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Benjamin Eliseev
Benjamin Eliseev

Assignment 3.pdf !!TOP!!



In this assignment, you will implement recurrent neural networks and apply them to image captioning on the Microsoft COCO data. You will also explore methods for visualizing the features of a pretrained model on ImageNet, and use this model to implement Style Transfer. Finally, you will train a Generative Adversarial Network to generate images that look like a training dataset!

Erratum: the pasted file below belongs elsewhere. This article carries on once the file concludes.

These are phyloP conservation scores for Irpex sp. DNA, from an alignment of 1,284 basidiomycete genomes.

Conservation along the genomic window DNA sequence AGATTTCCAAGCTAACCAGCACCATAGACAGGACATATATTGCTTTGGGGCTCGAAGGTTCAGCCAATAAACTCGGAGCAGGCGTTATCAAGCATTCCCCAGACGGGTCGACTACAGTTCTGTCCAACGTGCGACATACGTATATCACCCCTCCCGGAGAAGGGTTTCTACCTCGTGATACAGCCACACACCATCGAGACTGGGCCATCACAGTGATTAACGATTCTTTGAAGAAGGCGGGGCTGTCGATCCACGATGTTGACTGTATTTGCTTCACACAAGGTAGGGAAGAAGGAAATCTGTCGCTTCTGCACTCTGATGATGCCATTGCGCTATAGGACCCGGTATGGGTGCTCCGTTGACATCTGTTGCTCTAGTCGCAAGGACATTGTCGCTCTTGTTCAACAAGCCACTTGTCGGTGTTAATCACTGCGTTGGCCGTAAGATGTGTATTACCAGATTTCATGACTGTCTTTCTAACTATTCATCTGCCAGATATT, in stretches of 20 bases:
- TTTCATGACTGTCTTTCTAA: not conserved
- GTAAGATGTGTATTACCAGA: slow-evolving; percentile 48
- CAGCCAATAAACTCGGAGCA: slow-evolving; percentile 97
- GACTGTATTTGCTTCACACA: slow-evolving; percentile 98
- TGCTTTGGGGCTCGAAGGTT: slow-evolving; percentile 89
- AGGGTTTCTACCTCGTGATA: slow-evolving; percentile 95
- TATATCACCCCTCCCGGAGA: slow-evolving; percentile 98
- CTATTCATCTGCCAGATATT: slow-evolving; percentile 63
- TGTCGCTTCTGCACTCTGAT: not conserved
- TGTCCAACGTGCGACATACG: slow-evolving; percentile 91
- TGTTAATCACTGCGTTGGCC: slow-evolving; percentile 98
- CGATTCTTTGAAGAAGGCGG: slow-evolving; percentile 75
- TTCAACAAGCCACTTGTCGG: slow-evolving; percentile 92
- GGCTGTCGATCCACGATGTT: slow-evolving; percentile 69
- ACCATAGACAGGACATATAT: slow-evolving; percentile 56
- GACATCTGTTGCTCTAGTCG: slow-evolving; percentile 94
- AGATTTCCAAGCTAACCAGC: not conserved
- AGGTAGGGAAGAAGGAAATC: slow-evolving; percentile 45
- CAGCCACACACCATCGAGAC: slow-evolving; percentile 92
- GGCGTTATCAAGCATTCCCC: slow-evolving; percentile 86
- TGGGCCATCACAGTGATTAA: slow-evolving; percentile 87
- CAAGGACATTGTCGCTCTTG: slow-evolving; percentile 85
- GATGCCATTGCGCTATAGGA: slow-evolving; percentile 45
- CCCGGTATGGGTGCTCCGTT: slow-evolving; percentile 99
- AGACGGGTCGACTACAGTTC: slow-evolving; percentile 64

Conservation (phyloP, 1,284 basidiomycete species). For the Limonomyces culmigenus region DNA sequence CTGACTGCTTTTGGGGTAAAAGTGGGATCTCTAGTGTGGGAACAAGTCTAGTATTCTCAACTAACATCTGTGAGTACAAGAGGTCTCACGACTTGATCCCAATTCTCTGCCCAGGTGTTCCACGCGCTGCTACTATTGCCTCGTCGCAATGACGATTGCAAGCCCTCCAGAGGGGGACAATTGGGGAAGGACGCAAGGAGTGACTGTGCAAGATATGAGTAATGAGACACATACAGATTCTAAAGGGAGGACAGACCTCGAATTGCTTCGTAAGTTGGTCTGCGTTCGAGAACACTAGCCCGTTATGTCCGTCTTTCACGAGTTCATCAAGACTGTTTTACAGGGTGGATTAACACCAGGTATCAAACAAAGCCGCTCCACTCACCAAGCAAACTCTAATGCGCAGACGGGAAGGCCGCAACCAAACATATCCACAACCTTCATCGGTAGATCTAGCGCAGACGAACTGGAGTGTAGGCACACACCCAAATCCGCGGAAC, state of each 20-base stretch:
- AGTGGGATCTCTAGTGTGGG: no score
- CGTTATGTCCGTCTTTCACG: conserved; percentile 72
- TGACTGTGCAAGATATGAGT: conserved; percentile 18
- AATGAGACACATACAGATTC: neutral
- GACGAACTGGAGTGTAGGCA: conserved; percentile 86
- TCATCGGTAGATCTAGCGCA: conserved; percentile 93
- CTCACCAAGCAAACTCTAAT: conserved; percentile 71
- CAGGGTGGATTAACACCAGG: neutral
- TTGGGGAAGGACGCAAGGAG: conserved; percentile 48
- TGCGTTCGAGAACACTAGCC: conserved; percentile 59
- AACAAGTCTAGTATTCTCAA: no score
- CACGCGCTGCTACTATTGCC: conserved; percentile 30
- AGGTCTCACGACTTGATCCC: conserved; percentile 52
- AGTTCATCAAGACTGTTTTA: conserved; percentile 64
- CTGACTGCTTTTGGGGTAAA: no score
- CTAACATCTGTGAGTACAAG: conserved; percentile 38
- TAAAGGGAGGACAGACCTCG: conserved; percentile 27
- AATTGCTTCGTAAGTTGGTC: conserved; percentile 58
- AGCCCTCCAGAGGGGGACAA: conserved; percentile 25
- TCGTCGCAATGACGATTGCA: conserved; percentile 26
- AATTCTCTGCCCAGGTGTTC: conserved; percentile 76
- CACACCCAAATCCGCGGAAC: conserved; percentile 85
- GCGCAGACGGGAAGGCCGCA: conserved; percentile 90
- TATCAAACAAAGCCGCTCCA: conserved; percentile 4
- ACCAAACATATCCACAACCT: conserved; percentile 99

Assignment 3.pdf



Download data. Next, you will need to download the COCO captioning data, a pretrained SqueezeNet model (for TensorFlow), and a few ImageNet validation images. Run the following from the assignment3 directory:


1. If you selected Option A and worked on the assignment in Colab, open collect_submission.ipynb in Colab and execute the notebook cells. If you selected Option B and worked on the assignment locally, run the bash script in assignment3 by executing bash collectSubmission.sh.